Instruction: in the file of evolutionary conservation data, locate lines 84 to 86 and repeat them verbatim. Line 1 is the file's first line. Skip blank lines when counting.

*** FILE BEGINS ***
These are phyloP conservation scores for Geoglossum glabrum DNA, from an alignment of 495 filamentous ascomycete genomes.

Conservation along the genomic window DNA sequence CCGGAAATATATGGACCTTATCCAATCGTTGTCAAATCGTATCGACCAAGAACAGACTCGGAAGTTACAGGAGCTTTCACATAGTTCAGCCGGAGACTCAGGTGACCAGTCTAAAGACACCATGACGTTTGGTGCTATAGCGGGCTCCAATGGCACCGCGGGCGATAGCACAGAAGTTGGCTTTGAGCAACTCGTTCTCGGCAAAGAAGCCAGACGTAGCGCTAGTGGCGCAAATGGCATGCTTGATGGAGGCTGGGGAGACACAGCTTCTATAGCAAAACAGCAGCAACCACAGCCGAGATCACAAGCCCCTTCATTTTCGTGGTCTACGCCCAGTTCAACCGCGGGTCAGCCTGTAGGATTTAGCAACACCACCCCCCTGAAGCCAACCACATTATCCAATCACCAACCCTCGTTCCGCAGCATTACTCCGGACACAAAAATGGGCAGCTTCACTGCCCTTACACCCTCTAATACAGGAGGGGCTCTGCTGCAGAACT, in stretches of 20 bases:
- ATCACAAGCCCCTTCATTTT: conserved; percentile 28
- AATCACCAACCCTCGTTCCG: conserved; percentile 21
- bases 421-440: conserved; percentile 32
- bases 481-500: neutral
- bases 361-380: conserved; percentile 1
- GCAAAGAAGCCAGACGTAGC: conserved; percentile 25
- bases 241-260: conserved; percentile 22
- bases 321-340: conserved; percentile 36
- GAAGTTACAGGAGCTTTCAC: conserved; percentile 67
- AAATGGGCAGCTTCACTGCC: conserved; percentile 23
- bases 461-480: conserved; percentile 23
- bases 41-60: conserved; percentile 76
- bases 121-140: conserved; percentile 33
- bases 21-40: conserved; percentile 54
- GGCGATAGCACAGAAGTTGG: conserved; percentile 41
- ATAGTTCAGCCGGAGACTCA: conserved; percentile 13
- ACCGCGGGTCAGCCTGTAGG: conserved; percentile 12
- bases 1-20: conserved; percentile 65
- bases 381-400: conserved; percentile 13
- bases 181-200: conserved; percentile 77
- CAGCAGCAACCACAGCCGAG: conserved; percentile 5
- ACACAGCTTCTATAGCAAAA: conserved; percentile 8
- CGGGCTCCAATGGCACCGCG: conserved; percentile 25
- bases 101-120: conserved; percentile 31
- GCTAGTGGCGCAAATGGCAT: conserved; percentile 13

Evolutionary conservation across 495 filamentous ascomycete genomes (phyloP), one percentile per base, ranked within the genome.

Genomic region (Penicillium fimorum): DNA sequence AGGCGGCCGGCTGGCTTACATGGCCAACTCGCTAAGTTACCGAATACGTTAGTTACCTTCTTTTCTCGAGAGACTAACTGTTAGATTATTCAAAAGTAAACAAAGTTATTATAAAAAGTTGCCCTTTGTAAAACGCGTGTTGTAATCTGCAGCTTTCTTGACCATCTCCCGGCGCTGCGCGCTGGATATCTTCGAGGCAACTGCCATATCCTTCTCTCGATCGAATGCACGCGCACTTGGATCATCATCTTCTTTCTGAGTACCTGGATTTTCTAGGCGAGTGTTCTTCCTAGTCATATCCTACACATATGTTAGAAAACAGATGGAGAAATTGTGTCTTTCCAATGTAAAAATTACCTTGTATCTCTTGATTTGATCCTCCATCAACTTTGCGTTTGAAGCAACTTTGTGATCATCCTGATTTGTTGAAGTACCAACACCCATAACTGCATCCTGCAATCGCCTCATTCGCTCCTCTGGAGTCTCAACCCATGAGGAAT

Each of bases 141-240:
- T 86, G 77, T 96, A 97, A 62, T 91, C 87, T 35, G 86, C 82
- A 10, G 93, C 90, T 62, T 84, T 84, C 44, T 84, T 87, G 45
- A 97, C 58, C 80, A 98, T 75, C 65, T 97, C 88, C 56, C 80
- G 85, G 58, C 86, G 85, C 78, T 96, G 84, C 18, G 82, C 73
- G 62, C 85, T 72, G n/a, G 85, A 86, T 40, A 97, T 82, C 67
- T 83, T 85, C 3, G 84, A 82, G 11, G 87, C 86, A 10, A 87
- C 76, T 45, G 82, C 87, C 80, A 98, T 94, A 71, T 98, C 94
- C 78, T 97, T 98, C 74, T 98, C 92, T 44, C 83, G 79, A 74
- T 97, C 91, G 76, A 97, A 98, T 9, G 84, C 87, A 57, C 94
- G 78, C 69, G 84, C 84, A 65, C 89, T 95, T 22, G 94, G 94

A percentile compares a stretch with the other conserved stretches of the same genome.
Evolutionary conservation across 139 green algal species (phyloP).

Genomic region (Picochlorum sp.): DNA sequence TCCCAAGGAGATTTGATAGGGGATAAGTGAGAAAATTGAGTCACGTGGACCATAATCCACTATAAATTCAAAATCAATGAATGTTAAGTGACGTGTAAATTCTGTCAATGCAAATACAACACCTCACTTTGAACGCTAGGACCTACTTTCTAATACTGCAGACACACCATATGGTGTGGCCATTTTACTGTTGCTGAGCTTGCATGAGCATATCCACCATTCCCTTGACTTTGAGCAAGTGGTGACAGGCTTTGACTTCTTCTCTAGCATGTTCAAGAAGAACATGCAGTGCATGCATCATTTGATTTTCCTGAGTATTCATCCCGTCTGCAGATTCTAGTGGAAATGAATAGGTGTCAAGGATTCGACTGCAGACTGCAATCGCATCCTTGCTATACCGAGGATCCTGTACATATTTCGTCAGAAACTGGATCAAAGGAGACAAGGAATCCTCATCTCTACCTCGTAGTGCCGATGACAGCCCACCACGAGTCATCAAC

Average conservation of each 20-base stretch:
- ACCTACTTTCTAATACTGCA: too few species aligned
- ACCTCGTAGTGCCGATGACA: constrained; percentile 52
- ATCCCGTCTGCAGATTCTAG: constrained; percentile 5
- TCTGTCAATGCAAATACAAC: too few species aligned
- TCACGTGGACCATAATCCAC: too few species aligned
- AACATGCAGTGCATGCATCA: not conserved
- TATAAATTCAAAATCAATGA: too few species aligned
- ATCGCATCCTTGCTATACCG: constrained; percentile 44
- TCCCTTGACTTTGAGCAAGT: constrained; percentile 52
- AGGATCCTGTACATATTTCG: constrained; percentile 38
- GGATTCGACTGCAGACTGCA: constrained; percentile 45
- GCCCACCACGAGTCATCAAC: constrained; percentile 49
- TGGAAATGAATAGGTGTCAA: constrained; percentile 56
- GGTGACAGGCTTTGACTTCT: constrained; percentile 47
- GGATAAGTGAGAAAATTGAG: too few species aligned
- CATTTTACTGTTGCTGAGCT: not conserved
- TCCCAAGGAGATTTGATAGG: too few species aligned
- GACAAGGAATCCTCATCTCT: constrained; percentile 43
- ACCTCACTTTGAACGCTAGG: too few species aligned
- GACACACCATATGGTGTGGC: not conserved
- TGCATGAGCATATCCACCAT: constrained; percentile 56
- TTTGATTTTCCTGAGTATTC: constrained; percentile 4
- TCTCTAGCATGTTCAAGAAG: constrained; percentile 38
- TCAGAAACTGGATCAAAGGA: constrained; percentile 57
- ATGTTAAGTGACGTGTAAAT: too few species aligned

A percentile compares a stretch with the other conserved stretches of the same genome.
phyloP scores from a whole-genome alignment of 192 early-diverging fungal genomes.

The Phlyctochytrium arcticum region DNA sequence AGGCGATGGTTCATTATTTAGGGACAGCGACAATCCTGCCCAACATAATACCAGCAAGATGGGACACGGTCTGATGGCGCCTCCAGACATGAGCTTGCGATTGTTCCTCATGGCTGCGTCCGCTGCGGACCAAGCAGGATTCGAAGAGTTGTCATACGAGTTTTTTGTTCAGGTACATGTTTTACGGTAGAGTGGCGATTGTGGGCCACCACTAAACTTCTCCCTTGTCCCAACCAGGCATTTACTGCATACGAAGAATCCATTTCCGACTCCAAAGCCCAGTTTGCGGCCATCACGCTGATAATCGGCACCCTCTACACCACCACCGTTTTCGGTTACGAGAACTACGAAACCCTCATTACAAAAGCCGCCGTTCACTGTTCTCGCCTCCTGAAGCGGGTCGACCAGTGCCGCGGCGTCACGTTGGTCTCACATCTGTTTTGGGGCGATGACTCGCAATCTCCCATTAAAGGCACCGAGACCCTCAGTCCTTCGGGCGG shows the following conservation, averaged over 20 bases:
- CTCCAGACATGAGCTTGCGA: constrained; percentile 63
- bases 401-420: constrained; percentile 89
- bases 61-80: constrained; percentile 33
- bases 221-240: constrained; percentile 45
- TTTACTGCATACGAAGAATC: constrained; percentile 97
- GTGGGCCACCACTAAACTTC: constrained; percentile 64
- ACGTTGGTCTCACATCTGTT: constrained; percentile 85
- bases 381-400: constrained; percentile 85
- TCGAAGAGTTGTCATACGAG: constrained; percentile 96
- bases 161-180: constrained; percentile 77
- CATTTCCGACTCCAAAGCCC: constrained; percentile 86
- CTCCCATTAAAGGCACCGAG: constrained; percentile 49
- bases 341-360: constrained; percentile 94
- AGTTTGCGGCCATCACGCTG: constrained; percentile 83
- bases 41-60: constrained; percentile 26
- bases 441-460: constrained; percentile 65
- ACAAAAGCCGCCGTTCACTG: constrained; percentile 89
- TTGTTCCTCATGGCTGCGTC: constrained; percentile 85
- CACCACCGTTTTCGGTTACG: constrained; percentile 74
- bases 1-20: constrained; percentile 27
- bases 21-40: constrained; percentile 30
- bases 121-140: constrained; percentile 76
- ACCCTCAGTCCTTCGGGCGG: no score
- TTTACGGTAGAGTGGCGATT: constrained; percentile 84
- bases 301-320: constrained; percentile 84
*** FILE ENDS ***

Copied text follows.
- CTCCCATTAAAGGCACCGAG: constrained; percentile 49
- bases 341-360: constrained; percentile 94
- AGTTTGCGGCCATCACGCTG: constrained; percentile 83